Dandelion root coffee is a great alternative to a traditional coffee.
Unlike actual coffee, dandelion coffee doesn’t contain any caffeine, which makes it a fantastic coffee alternative.
On the plus side, dandelion coffee can also help with water reduction in your body (draws water away from your skin & body), helps to cleanse liver and stimulates digestion.
The taste is much milder than real coffee, but the final flavour depends on how strongly you roast your dandelion roots. It can be drunk with or without milk or sugar, like a normal coffee.
In totay’s blog post I wanted to share with you how to make your own root coffee, but if you prefer you can also buy dandelion root in the health shops.
MY OTHER RECIPES
When to pick dandelion roots
Ideally you want to collect your dandelion roots in the winter, when the roots are strong and all the important nutrions and vitamins are in the roots.
The next best time to pick dandelion roots is in early spring before new leaves and flowers start to grow. At that point, the roots have all the nutrition stored for the new plant and by the time the new leaves and flowers grow the root becomes less nourishing.
You should choose older plants (just go for the large clusters), as they are about a year old and well matured. Younger dandelion plants are a little bit more bitter, but you can still use them if you can’t find anything else.
How to forage for dandelion roots
Like with the dandelion leaves and flowers, make sure that you dug up a plants that are healthy, away from main traffic and not sprayed with any chemicals. Although we will be using the roots and there is a less chance of contamination, you never know! So don’t take the chances.
If you can’t find any dandelions in the wild, you can always have a look in your own garden or as a neighborough, who will be only too happy you want to dig up his weeds!
It’s best to pick the roots in the morning after a good night of rain. The soil will be much easier to dig than if it was dry.
To make sure you get the root of the plant, use something long, like a knife, weeding garden tool or small trowel to slide next to the plant and then take out as long piece as you can. It’s practically impossible to just pull the dandelion roots by it’s leaves, unlike other plants, these roots are very strong!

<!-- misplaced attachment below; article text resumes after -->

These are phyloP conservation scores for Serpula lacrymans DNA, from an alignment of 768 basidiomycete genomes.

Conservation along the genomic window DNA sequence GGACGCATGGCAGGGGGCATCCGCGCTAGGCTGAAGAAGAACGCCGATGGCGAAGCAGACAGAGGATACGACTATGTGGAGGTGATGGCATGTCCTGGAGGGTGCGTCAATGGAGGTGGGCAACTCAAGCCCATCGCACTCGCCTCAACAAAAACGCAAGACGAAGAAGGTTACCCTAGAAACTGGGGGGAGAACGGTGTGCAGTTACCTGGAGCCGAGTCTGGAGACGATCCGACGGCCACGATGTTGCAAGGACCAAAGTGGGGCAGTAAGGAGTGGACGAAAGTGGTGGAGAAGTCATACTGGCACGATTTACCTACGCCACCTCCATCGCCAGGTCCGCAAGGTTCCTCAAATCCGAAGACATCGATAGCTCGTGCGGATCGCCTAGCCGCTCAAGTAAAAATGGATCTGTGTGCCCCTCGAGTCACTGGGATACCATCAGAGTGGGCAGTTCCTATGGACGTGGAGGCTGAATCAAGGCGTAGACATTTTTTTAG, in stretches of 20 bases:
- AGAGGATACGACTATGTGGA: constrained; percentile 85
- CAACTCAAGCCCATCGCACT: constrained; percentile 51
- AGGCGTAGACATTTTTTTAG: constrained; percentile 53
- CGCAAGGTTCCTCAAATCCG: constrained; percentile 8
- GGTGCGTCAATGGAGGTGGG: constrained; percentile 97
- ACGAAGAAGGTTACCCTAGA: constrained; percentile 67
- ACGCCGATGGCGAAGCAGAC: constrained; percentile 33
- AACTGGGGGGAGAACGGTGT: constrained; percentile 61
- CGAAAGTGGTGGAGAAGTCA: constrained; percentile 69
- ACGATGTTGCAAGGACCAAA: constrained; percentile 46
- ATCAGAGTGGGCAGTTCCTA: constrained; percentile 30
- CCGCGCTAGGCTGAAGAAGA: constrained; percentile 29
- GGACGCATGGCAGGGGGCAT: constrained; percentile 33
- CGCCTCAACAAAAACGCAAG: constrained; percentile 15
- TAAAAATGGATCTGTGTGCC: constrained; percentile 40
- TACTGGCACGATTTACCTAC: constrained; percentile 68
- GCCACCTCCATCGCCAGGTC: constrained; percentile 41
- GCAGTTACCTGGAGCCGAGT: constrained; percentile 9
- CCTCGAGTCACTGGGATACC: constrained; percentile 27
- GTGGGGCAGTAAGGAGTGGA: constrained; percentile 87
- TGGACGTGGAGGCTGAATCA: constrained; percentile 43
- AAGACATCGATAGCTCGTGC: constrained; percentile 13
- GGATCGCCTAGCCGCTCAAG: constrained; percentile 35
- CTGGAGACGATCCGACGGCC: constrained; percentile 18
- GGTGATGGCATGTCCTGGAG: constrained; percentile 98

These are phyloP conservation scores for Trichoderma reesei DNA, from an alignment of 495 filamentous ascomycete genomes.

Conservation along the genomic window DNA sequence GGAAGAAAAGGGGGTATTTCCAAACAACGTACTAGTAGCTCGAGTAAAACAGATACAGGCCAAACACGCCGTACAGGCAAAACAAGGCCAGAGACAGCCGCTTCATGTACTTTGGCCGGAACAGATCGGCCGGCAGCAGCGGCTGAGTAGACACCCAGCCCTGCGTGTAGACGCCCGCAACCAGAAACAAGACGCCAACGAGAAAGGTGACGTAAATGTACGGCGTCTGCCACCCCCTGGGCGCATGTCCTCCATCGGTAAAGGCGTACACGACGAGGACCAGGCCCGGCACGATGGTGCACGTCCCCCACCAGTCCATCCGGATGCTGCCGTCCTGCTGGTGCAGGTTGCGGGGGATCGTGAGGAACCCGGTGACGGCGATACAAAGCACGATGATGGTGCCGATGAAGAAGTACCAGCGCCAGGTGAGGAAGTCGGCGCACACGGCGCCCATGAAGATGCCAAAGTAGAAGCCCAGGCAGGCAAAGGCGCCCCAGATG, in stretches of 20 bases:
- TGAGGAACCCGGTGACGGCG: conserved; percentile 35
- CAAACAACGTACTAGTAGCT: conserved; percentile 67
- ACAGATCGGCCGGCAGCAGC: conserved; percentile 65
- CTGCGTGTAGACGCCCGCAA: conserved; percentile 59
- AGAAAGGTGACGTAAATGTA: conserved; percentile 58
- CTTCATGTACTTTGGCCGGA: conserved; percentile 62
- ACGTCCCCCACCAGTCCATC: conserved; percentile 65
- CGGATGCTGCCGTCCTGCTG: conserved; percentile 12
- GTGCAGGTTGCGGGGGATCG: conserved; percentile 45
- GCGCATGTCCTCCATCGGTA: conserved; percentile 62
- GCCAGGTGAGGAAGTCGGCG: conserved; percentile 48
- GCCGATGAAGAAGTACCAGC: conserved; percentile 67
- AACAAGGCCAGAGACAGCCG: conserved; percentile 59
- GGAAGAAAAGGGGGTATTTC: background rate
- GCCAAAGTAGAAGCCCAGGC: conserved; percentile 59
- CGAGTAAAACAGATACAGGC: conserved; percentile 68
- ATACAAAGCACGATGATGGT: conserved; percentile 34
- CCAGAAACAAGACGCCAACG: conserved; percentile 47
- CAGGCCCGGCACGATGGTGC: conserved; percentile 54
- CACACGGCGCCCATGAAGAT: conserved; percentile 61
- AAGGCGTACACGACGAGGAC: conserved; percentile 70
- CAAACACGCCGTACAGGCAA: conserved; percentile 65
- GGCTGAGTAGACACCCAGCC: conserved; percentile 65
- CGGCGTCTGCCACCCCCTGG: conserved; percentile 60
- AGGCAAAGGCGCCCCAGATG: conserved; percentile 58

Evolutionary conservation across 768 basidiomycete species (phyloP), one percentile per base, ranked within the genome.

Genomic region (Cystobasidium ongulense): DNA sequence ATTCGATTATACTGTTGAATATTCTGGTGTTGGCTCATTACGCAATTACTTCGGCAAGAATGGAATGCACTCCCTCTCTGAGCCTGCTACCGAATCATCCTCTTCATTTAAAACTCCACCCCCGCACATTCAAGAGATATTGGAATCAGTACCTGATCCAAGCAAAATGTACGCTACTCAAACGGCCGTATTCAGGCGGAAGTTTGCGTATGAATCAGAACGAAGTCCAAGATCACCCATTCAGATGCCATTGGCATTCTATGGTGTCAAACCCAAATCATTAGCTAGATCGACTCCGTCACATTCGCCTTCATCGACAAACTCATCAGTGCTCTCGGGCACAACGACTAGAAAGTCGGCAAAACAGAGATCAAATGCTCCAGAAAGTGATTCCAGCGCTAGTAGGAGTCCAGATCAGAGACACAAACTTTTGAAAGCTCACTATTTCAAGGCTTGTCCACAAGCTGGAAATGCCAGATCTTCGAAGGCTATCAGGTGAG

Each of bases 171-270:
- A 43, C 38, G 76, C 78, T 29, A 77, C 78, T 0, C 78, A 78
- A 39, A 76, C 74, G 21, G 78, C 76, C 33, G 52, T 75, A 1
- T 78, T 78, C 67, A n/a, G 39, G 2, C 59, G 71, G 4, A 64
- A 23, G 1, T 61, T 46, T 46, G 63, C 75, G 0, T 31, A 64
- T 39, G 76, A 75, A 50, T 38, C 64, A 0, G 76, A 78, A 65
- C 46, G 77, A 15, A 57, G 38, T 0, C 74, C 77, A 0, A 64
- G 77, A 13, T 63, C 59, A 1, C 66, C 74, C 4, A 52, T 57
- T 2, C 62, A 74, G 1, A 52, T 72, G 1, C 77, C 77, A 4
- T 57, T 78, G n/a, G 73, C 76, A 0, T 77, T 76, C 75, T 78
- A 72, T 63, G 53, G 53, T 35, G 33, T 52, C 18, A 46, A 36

How to prepare your dandelion roots
Once you have collected enough roots, cut the leaves and flowers (if any) off (use them for a quick salad, make a dandelion flowers honey, delicate dandelion vinegar or even compost them), scrub them and wash them and then leave them to dry somewhere warm, but not on direct heat. Something like a radiator or an airing cupboard is perfect.
After a few days, when the roots are completely dry, cut the dried roots into about 1 cm pieces. If you have very chunky roots, cut them up into even smaller pieces.
The smaller pieces you have the quicker the drying will be and the easier it will be to roast your roots in the next step. If you prefer to speed things up a bit you can always use a food dehydrator or oven on a very low setting (50 – 100C or 150-200F).
The dandelion roots are dry, when they are completely hard and pretty much look like small twigs.
The next job is to roast them, by placing them on a clean baking tray and putting them in a medium heat oven (about 100- 120C). Keep an eye on them and make sure to turn them once in a while to get an even roast. Depending on how brown you want your roots to be, this can take up to 15-20 minutes.
If you prefer your coffee with deeper flavour, keep going until the colour is dark brown. Don’t burn them, though, because your coffee wouldn’t taste very nice.
Once your dandelion roots are the right colour, leave them to cool down.
Keep in a sealed jam jar and only grind what you are going to use to prevent the roots being spoiled.
How to make your dandelion coffee
To make your coffee, grind the roasted dandelion roots are you would normal coffee and use the same quantity as you would normally use to make your coffee.
You can always adjust the strength by grinding more coffee or leaving it to infuse for longer using hotter water.
I like my coffee very week, so I usually put one tablespoon of my dandelion coffee to tea strainer (which I only use for a coffee) and place it a large mug and then pour hot water over it. Leave it for about 10 minutes and then add a little bit of dairy-free milk.
I also like to drink this coffee without any milk and I don’t use sugar, but I’ve been told it tastes good with a little sugar or honey too.